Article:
In Robert Anderson’s debut chapbook The Hospital Poems, the ward becomes the world, becomes the word, becomes the war. Drawing the reader into the strained intimacies of hospital halls and personal and social breakdown, Anderson’s fragmented, fragmenting poems are “spills/spells of narrative” that brilliantly sabotage the institutional from the inside.
Selected for BookThug’s Summer Chapbook season, this emotional collection confronts the crises of our pathologized and psychiatrized selves. Amy Loyst, an English Master’s student, recently sat down with Robert to discuss his personal collection The Hospital Poems.
Robert will be reading from The Hospital Poems, Wednesday June 10, 2015 at the BookThug Summer Chapbook Launch Party. The event takes place at Videofag (187 Augusta Avenue, Toronto), and will feature additional readings by Helen Guri, Lisa Gordon, and an audio appearance by Rachel Rose. The event will run from 7:00-10:00 PM. For more information, or to RSVP, visit the FB event page here.
You can also hear Robert read on Wednesday June 24, 2015 at Who You Really Are: A Poetry Reading featuring Jennifer LoveGrove and Robert Anderson. The event takes place at The Belljar Cafe (2072 Dundas West, Toronto). For more information, or to RSVP, visit the FB event page here.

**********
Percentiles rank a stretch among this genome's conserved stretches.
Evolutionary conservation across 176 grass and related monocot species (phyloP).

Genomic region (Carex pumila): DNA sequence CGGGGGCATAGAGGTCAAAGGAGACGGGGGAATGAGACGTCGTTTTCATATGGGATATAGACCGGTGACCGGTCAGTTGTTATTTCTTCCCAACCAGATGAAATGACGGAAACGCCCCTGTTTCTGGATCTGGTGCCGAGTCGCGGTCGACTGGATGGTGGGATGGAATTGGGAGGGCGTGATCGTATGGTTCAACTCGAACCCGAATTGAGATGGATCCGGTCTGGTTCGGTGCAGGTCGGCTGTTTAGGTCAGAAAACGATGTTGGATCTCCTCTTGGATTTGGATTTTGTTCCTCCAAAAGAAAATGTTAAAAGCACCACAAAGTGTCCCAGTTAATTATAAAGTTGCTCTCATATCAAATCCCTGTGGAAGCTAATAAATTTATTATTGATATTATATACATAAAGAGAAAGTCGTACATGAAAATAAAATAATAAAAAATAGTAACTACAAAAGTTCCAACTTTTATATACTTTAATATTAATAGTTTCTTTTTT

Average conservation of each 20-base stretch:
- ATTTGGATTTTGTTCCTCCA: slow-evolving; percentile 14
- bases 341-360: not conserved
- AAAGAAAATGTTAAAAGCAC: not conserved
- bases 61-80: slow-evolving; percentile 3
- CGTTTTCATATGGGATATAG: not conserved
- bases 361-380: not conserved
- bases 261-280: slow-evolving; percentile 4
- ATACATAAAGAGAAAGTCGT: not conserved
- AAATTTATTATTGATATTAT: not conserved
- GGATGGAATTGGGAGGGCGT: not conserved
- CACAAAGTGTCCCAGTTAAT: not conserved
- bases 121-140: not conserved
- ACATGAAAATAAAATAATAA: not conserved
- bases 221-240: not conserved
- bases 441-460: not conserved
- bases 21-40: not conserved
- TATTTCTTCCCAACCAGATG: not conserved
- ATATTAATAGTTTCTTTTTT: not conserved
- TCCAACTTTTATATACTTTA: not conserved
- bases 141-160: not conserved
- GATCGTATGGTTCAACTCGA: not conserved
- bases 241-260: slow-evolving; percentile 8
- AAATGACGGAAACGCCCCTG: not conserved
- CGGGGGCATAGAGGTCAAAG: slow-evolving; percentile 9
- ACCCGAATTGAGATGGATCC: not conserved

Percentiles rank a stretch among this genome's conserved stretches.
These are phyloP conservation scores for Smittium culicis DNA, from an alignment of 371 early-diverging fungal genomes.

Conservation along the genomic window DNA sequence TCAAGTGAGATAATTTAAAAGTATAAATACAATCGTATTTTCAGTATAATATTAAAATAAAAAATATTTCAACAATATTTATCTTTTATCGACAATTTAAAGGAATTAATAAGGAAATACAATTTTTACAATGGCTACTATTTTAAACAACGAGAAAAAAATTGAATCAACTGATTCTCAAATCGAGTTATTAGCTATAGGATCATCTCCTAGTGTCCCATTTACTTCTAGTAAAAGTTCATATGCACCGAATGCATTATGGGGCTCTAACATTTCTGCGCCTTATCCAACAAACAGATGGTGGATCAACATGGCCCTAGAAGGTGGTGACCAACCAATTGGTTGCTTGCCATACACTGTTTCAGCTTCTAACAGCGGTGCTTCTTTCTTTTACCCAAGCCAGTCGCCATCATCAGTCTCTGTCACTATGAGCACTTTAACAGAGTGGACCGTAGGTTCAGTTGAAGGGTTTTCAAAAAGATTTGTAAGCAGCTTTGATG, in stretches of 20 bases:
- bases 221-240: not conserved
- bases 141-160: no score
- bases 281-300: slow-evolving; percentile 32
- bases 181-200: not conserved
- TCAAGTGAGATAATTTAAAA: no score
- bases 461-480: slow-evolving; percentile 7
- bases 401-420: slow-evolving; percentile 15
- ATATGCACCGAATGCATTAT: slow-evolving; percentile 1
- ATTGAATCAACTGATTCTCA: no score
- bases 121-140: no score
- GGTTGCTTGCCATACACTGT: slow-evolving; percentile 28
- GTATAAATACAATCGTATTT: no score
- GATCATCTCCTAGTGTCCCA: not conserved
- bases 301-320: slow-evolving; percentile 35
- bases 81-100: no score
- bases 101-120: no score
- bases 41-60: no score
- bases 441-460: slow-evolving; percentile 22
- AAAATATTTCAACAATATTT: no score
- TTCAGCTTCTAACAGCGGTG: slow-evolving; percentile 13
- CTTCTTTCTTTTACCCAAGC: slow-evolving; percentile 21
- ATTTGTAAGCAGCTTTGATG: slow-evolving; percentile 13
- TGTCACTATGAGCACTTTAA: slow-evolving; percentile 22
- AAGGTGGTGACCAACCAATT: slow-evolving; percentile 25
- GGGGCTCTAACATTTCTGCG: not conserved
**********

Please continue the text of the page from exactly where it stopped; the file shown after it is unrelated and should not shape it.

AL: What is it about hospitals that inspired you to write this collection? Do you have a background in medical or psychological disciplines that aided in the writing of this piece?
RA: The hospital is really a frame of reference. In describing The Hospital Poems I’ve often said: they have everything to do with the hospital; they have nothing to do with the hospital. I pose the questions, is there an outside ward? Is there an outside text?
Since I was 17 years old and took my final year of high school in the hospital I’ve spent a lot of my life being in or affiliated with the hospital in one way or another. In a way, it’s given me the only sense of community that I’ve ever known. Over 10 years ago now I was being shuffled around the hospital system for about 4 years. I had lost all sense of identity. I was suffering from Post Traumatic Stress Disorder.
When you suffer from PTSD, your thoughts tend to spin around obsessively in your head. Things in your life that happened 20 years ago feel like they happened yesterday. When you have a long psychiatric history, the hospital system kind of gives up hope on you, especially as you get older. I had become way too dependent on the hospital at this time and wasn’t able to cope on my own. From spending so much time of those 4 years in the hospital, many of the relationship problems I had developed over the years ‘in the real world’ I began playing out in the hospital.